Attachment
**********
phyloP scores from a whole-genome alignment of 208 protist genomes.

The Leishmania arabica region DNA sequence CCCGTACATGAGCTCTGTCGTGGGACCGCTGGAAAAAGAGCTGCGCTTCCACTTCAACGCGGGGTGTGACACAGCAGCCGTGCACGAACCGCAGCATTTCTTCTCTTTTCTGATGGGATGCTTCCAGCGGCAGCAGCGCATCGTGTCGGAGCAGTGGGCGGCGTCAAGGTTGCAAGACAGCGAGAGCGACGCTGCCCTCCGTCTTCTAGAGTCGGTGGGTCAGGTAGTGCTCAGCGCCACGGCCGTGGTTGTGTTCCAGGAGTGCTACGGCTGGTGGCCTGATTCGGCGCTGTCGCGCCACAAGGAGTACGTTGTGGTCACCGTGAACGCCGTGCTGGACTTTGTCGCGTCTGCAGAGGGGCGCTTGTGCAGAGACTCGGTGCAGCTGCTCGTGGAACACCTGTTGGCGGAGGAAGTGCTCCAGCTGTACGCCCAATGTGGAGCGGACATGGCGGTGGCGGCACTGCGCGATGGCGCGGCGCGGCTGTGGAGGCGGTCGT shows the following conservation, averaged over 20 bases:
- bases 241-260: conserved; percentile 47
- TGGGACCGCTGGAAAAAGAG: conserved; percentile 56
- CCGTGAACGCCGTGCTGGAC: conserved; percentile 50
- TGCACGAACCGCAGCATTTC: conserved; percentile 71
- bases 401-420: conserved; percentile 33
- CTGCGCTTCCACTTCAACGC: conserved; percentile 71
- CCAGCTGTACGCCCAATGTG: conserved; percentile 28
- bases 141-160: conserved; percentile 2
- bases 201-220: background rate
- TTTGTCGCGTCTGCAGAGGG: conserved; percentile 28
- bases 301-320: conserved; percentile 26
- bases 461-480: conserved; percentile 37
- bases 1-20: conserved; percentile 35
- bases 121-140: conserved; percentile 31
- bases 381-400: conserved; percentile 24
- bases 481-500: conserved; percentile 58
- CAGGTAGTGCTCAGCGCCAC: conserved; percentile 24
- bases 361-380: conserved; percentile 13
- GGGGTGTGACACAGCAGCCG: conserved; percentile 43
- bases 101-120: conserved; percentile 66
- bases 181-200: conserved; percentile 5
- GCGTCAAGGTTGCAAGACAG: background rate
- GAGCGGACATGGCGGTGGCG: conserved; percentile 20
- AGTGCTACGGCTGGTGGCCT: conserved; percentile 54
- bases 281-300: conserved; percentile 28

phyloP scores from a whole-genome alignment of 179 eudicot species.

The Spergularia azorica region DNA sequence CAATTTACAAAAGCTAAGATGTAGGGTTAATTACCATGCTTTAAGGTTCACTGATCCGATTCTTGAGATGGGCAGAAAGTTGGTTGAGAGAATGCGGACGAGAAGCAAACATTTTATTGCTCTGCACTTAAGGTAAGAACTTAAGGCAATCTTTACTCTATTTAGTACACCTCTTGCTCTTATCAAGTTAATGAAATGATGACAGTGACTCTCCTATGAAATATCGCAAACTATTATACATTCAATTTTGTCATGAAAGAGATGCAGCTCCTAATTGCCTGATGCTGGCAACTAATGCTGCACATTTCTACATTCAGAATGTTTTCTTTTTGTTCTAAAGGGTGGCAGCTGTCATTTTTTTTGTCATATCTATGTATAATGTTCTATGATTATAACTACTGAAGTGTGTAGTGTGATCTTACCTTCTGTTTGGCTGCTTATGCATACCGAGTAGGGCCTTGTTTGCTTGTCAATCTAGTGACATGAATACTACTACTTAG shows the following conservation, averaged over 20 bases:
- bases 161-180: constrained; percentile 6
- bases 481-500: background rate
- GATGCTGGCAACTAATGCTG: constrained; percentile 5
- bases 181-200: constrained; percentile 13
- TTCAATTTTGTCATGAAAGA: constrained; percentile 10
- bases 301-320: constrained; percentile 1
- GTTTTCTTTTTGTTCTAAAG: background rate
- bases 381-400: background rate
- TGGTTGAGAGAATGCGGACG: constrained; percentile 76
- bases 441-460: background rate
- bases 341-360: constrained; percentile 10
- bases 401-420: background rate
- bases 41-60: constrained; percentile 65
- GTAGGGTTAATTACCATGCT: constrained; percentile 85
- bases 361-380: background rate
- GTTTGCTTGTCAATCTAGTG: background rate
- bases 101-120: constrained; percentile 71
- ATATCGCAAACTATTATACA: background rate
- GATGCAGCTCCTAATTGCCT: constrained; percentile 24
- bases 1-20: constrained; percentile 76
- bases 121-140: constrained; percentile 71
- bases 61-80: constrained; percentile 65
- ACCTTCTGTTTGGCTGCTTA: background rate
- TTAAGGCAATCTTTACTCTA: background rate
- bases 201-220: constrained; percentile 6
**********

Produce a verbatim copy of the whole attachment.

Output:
phyloP scores from a whole-genome alignment of 208 protist genomes.

The Leishmania arabica region DNA sequence CCCGTACATGAGCTCTGTCGTGGGACCGCTGGAAAAAGAGCTGCGCTTCCACTTCAACGCGGGGTGTGACACAGCAGCCGTGCACGAACCGCAGCATTTCTTCTCTTTTCTGATGGGATGCTTCCAGCGGCAGCAGCGCATCGTGTCGGAGCAGTGGGCGGCGTCAAGGTTGCAAGACAGCGAGAGCGACGCTGCCCTCCGTCTTCTAGAGTCGGTGGGTCAGGTAGTGCTCAGCGCCACGGCCGTGGTTGTGTTCCAGGAGTGCTACGGCTGGTGGCCTGATTCGGCGCTGTCGCGCCACAAGGAGTACGTTGTGGTCACCGTGAACGCCGTGCTGGACTTTGTCGCGTCTGCAGAGGGGCGCTTGTGCAGAGACTCGGTGCAGCTGCTCGTGGAACACCTGTTGGCGGAGGAAGTGCTCCAGCTGTACGCCCAATGTGGAGCGGACATGGCGGTGGCGGCACTGCGCGATGGCGCGGCGCGGCTGTGGAGGCGGTCGT shows the following conservation, averaged over 20 bases:
- bases 241-260: conserved; percentile 47
- TGGGACCGCTGGAAAAAGAG: conserved; percentile 56
- CCGTGAACGCCGTGCTGGAC: conserved; percentile 50
- TGCACGAACCGCAGCATTTC: conserved; percentile 71
- bases 401-420: conserved; percentile 33
- CTGCGCTTCCACTTCAACGC: conserved; percentile 71
- CCAGCTGTACGCCCAATGTG: conserved; percentile 28
- bases 141-160: conserved; percentile 2
- bases 201-220: background rate
- TTTGTCGCGTCTGCAGAGGG: conserved; percentile 28
- bases 301-320: conserved; percentile 26
- bases 461-480: conserved; percentile 37
- bases 1-20: conserved; percentile 35
- bases 121-140: conserved; percentile 31
- bases 381-400: conserved; percentile 24
- bases 481-500: conserved; percentile 58
- CAGGTAGTGCTCAGCGCCAC: conserved; percentile 24
- bases 361-380: conserved; percentile 13
- GGGGTGTGACACAGCAGCCG: conserved; percentile 43
- bases 101-120: conserved; percentile 66
- bases 181-200: conserved; percentile 5
- GCGTCAAGGTTGCAAGACAG: background rate
- GAGCGGACATGGCGGTGGCG: conserved; percentile 20
- AGTGCTACGGCTGGTGGCCT: conserved; percentile 54
- bases 281-300: conserved; percentile 28

phyloP scores from a whole-genome alignment of 179 eudicot species.

The Spergularia azorica region DNA sequence CAATTTACAAAAGCTAAGATGTAGGGTTAATTACCATGCTTTAAGGTTCACTGATCCGATTCTTGAGATGGGCAGAAAGTTGGTTGAGAGAATGCGGACGAGAAGCAAACATTTTATTGCTCTGCACTTAAGGTAAGAACTTAAGGCAATCTTTACTCTATTTAGTACACCTCTTGCTCTTATCAAGTTAATGAAATGATGACAGTGACTCTCCTATGAAATATCGCAAACTATTATACATTCAATTTTGTCATGAAAGAGATGCAGCTCCTAATTGCCTGATGCTGGCAACTAATGCTGCACATTTCTACATTCAGAATGTTTTCTTTTTGTTCTAAAGGGTGGCAGCTGTCATTTTTTTTGTCATATCTATGTATAATGTTCTATGATTATAACTACTGAAGTGTGTAGTGTGATCTTACCTTCTGTTTGGCTGCTTATGCATACCGAGTAGGGCCTTGTTTGCTTGTCAATCTAGTGACATGAATACTACTACTTAG shows the following conservation, averaged over 20 bases:
- bases 161-180: constrained; percentile 6
- bases 481-500: background rate
- GATGCTGGCAACTAATGCTG: constrained; percentile 5
- bases 181-200: constrained; percentile 13
- TTCAATTTTGTCATGAAAGA: constrained; percentile 10
- bases 301-320: constrained; percentile 1
- GTTTTCTTTTTGTTCTAAAG: background rate
- bases 381-400: background rate
- TGGTTGAGAGAATGCGGACG: constrained; percentile 76
- bases 441-460: background rate
- bases 341-360: constrained; percentile 10
- bases 401-420: background rate
- bases 41-60: constrained; percentile 65
- GTAGGGTTAATTACCATGCT: constrained; percentile 85
- bases 361-380: background rate
- GTTTGCTTGTCAATCTAGTG: background rate
- bases 101-120: constrained; percentile 71
- ATATCGCAAACTATTATACA: background rate
- GATGCAGCTCCTAATTGCCT: constrained; percentile 24
- bases 1-20: constrained; percentile 76
- bases 121-140: constrained; percentile 71
- bases 61-80: constrained; percentile 65
- ACCTTCTGTTTGGCTGCTTA: background rate
- TTAAGGCAATCTTTACTCTA: background rate
- bases 201-220: constrained; percentile 6